The first patient observed, age 42 years, had been attacked for twelve days of rheumatic fever without cardiac complications. The injections are used each day in doses at first increasing from 0,25 centigr. to 90 centigr. of the sulphate of quinine, and afterwards gradually decreasing the doses even to the minimum limit of 30 centigr. The treatment lasted from the 25th of March to the 7th of April; from this date the patient is put upon the use of the wine of quinine. As the digestive ways are good, the appetite improved, the convalescence was rapid. In this patient, where the fever was always so moderate that the pulse did not exceed 88, it is not sufficient to know that the convalescence was uninterrupted, without stating in what time and under what incidents it passed to a cure. In the other observations we find almost invariably the same formula: convalescence was rapid, except one time the patient left even before convalescence had set in.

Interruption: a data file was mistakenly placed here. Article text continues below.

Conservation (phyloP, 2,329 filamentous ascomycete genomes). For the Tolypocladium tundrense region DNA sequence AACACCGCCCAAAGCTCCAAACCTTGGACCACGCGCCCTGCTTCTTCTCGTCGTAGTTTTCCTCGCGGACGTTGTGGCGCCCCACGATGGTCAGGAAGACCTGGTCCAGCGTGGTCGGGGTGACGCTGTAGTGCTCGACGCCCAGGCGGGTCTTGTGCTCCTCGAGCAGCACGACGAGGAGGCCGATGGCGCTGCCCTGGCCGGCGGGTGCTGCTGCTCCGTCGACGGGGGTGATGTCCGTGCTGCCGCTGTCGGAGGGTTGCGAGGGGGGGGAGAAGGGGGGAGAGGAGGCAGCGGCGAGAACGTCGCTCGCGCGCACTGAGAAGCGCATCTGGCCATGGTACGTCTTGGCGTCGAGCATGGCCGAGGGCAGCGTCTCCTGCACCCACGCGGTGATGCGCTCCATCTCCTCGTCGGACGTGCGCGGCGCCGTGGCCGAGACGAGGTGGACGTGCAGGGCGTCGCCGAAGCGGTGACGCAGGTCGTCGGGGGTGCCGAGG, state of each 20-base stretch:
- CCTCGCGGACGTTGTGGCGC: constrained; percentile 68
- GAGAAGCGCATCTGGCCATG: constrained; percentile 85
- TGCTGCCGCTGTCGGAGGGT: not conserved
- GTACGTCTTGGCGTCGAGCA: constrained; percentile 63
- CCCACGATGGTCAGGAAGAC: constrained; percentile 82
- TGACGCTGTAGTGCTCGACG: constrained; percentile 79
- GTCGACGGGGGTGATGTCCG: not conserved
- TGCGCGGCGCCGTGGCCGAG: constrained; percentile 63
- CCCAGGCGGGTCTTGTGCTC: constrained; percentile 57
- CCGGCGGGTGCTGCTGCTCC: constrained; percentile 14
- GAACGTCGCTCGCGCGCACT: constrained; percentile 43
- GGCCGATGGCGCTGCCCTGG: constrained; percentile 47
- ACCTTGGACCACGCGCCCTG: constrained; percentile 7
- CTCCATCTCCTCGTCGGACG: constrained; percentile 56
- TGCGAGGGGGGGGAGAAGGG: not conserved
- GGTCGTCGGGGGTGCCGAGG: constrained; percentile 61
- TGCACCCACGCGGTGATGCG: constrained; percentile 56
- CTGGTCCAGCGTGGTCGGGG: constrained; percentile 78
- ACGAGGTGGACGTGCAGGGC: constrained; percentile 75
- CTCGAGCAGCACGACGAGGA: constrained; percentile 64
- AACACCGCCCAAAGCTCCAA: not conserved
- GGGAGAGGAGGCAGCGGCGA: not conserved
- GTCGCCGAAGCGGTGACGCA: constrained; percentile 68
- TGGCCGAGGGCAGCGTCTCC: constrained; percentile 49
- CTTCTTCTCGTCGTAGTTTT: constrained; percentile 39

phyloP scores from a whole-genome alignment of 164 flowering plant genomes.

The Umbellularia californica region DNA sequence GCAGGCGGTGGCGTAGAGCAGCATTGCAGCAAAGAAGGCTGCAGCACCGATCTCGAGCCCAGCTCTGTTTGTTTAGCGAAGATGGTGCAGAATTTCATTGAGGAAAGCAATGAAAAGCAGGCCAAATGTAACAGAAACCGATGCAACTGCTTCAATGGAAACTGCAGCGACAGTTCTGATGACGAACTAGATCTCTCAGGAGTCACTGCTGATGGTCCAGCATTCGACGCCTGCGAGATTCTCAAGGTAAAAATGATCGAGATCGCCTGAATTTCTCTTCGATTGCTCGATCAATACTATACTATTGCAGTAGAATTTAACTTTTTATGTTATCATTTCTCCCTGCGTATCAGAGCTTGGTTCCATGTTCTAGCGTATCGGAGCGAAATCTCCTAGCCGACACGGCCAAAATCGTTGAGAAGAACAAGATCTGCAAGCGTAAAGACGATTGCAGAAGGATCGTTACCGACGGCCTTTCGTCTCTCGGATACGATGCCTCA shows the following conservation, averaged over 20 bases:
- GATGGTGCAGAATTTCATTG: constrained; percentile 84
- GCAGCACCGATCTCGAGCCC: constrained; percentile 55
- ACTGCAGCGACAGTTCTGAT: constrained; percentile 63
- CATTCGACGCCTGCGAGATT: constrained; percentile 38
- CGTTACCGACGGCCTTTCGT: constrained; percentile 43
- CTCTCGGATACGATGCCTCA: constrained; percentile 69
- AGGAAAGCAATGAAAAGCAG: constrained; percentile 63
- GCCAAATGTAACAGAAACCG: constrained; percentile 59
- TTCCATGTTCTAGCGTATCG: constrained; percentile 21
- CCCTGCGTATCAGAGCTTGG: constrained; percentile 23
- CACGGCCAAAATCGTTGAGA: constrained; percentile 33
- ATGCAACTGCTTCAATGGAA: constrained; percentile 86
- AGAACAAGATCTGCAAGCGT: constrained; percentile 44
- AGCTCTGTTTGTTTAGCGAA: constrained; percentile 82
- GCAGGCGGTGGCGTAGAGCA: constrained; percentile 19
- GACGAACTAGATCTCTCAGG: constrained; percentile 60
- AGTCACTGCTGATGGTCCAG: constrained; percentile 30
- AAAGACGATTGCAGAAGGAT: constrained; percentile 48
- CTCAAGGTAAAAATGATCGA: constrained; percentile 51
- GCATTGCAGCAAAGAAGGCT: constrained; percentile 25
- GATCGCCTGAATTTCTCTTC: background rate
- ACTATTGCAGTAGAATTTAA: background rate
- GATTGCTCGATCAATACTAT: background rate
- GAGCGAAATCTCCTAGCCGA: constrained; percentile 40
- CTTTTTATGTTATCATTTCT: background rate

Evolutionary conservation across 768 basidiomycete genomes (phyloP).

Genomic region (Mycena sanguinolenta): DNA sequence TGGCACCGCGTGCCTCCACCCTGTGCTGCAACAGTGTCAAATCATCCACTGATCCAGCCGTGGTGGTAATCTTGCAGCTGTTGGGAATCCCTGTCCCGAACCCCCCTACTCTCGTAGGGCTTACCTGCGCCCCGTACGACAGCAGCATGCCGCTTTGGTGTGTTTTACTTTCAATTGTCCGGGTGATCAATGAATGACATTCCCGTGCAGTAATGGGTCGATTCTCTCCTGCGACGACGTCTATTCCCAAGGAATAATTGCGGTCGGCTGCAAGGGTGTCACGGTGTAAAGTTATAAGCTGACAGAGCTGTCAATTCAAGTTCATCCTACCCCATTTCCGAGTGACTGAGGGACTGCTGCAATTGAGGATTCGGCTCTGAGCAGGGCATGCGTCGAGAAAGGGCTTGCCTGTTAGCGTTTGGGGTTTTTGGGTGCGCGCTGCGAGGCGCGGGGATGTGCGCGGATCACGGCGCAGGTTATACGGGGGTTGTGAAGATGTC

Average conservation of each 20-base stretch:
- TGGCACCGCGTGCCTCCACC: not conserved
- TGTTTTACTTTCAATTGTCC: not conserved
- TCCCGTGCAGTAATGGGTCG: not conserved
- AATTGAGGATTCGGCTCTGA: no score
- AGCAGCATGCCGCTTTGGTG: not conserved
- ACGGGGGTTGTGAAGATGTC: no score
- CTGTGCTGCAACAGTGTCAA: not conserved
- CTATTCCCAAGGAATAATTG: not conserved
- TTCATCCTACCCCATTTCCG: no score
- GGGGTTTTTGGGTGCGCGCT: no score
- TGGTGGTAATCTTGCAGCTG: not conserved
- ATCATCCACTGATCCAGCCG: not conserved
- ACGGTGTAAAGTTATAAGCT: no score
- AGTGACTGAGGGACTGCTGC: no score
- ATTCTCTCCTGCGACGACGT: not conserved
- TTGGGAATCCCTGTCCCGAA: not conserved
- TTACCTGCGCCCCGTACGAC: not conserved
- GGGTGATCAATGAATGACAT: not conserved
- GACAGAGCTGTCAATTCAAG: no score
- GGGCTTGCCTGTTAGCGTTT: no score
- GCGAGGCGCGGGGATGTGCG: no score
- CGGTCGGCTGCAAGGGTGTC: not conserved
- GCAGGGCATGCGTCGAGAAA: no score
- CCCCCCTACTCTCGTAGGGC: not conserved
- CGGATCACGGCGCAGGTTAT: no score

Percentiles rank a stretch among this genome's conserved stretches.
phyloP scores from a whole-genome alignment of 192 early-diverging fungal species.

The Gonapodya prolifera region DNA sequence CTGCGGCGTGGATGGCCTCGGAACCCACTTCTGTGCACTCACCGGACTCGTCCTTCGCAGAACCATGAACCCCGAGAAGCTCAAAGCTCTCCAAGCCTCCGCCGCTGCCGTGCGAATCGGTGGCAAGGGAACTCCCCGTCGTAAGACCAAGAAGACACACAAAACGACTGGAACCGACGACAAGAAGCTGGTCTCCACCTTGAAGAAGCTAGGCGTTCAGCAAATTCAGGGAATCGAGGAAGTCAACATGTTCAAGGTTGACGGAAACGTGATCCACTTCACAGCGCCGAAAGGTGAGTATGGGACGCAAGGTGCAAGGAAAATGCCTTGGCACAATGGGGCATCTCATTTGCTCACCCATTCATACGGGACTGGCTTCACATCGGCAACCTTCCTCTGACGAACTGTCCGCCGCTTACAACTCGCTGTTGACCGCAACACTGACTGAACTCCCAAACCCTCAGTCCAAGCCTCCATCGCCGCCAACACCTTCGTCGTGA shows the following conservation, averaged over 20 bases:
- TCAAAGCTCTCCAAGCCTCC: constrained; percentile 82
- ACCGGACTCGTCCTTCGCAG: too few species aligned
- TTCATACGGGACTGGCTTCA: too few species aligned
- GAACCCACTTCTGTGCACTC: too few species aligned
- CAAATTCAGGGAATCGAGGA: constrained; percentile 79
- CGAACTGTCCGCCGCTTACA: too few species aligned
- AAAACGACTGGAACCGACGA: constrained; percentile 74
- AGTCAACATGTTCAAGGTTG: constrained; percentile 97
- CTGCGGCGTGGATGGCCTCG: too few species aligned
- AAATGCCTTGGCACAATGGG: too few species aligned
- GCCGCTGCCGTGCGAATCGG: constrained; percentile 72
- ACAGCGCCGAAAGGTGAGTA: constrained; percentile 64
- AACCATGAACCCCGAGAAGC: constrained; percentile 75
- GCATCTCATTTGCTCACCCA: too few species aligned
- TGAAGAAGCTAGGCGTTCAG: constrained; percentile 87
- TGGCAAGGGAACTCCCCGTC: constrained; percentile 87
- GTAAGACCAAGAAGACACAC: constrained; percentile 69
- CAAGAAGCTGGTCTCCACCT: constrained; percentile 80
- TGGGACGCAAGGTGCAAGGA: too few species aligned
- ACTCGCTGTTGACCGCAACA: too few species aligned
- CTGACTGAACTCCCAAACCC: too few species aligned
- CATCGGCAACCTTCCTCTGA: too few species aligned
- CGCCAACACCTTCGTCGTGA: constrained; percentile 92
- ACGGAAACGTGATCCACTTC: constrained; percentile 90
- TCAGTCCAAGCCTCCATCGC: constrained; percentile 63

The duration of treatment had been of two days in observation two, but the patient was free from fever; the rheumatism dates from two months, the pains moderate, occupied only two articulations. The patient aged 56 years, had been submitted to treatment by the sulphate of quinine, and by morphine internally with little success.

In observation six, the injections had been continued from the 27th of April to the 18th of May. The rheumatism developed in a woman of 36 years, had a vivid intensity, and was accompanied in its course by grave complications, cerebral accidents, periodic expression, and pleurisy.

Some have said that the medication has been exempt from inconveniences, except some abcesses supervened at the points where the punctures had been made, and rapidly healed. M. Deuil has not contented himself by observ

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ing the therapeutic results. He has sought to profit by the experiences instituted at the Maison de Sante, to study the physiological process of absorption of the medicament.